After threatening Tippi Hedren with death by pecking in The Birds (1963), Alfred Hitchcock turned her into a traumatised, man-hating kleptomaniac in Marnie.
Hitchcock originally offered the lead female role to Grace Kelly, hoping to entice her out of royal retirement in Monaco, but Hedren proved to be rather more than second best, bringing insight and pathos to Marnie Edgar – the sexually inhibited thief in a film which told us much about the director’s own view of his heroine’s troubled psychopathology.
We first see Marnie striding down a railway station platform. In a hotel she washes her hair, rinsing out the black dye to become blonde again.
We discover that Marnie has recently robbed her employer, and gradually we realise something is deeply wrong with her. She suffers attacks of hysteria when she sees the colour red, and a visit to her mother reveals an unloving relationship.
Then Marnie is hired by handsome and suave naturalist-cum-businessman Mark Rutland (Sean Connery making his American debut).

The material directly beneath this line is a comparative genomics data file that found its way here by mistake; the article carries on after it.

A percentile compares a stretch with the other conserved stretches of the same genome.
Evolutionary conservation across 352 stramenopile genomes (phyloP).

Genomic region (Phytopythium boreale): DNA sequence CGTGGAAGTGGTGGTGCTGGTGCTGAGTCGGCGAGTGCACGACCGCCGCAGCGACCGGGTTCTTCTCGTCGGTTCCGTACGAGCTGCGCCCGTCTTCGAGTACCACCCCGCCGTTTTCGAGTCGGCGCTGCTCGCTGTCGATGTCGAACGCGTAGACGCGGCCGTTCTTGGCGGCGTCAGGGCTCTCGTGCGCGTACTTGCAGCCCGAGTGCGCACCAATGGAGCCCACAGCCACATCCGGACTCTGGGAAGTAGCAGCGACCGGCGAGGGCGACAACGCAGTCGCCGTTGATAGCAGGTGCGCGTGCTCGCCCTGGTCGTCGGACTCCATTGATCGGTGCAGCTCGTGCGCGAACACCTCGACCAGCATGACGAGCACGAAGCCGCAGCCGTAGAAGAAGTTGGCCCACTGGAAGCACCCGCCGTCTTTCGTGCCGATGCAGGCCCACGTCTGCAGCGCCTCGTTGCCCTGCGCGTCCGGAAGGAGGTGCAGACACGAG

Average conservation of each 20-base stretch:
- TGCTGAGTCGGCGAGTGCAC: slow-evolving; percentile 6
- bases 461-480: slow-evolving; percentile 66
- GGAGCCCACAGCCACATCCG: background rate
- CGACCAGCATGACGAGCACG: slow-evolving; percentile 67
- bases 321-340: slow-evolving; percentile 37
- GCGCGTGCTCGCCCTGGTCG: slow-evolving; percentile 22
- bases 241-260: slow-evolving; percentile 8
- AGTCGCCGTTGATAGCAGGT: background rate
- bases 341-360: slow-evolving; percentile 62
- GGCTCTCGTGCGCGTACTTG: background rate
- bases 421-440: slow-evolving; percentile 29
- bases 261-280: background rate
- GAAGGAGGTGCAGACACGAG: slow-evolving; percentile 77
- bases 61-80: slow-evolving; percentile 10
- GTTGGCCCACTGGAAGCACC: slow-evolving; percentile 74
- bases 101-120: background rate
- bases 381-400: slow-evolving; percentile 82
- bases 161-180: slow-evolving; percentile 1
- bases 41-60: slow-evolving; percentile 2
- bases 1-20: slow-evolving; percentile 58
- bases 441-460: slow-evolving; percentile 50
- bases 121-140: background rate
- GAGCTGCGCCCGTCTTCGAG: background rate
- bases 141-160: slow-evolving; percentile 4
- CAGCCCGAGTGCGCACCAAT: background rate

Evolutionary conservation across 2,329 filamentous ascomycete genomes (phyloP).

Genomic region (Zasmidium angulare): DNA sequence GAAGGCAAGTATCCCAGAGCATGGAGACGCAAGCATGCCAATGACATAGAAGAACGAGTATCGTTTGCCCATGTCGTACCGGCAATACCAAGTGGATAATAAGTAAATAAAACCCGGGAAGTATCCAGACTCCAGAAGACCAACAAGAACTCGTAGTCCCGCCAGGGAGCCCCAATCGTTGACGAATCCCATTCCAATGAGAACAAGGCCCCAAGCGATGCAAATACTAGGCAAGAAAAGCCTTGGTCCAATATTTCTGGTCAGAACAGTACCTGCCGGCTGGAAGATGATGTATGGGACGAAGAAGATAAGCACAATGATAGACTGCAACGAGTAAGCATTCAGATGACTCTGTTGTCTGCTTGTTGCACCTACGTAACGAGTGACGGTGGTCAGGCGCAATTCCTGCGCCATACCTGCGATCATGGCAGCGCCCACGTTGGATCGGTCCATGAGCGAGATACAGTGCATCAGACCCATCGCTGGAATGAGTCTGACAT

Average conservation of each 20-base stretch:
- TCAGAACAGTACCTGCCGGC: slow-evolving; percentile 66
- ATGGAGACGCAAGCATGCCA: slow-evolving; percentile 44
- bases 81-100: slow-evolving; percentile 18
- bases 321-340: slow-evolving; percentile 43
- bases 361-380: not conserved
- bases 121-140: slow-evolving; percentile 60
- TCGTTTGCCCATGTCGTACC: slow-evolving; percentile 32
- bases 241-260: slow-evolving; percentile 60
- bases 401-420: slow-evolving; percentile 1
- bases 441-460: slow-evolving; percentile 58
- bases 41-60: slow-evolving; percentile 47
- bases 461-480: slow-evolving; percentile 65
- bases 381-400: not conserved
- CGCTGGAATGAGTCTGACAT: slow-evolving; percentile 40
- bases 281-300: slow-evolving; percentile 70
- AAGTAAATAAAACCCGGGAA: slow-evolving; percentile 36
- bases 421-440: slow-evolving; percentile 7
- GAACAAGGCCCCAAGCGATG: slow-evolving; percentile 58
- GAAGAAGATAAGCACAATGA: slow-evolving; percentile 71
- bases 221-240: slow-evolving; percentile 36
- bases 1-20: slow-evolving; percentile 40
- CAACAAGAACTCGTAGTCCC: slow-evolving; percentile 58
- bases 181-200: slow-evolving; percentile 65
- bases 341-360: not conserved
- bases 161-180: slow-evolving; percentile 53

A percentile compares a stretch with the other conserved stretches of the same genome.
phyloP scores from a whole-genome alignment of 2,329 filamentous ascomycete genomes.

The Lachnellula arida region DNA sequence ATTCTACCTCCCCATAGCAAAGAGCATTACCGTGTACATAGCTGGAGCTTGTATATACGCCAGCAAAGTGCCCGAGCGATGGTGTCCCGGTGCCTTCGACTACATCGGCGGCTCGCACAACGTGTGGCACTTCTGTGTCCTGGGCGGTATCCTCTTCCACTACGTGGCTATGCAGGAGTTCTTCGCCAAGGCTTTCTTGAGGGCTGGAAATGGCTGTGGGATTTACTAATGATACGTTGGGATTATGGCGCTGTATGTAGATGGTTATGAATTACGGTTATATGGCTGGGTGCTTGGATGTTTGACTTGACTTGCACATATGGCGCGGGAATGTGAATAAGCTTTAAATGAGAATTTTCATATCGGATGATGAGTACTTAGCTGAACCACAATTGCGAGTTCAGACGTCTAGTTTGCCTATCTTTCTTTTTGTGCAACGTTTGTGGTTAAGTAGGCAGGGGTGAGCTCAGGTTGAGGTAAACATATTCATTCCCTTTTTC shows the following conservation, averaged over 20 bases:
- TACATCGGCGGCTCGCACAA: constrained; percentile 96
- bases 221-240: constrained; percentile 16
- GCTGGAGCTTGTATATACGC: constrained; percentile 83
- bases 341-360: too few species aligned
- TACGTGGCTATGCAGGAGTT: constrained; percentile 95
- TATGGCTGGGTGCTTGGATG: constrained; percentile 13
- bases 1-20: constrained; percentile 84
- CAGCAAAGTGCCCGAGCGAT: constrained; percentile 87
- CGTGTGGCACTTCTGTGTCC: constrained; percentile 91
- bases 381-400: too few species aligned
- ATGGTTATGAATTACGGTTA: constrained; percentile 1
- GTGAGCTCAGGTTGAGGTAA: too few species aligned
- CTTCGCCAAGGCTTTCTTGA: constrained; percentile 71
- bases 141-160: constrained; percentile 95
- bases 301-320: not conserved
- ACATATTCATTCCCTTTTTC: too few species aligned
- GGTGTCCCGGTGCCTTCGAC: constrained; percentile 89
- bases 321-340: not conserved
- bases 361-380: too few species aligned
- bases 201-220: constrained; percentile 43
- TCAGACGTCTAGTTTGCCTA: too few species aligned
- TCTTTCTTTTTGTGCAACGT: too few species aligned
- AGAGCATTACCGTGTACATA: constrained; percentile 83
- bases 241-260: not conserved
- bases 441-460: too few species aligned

In a brilliantly suspenseful scene, Marnie robs his safe while a cleaning woman mops the floor.
Marnie sees the woman before she can be discovered, and creeps past her in stockinged feet, only for a shoe to drop out of her pocket. But the cleaning woman doesn’t turn round – at the end of the scene, we discover she is deaf.
Mark soon tracks Marnie down and offers her a choice: marriage or the police. On their honeymoon cruise, Marnie tells him she can’t bear men touching her, but in an uncomfortable scene, he forces himself upon her.
Mark tries to psychoanalyse his bride, educating himself from a book entitled Sexual Aberrations of the Criminal Female, but Marnie’s response is to try and rob him again. This time Mark forces her to go with him on a visit to her mother, and there the secret of Marnie’s condition is traced back to childhood trauma.
As often happens to Hitchcock, the film was so multi-layered it was either misunderstood or put down by some critics who found its glib paperback Freud insulting to their massive intellects. In fact, the explanation is tacked on almost as an afterthought (just like Psycho) and is purposely played in a ludicrously barnstorming style against deliberately phoney back-cloths.
But the entire build-up is matchless – rivalled only by his other ‘trauma’ movie, Vertigo.
Rita the Cleaning Woman
S. John Launer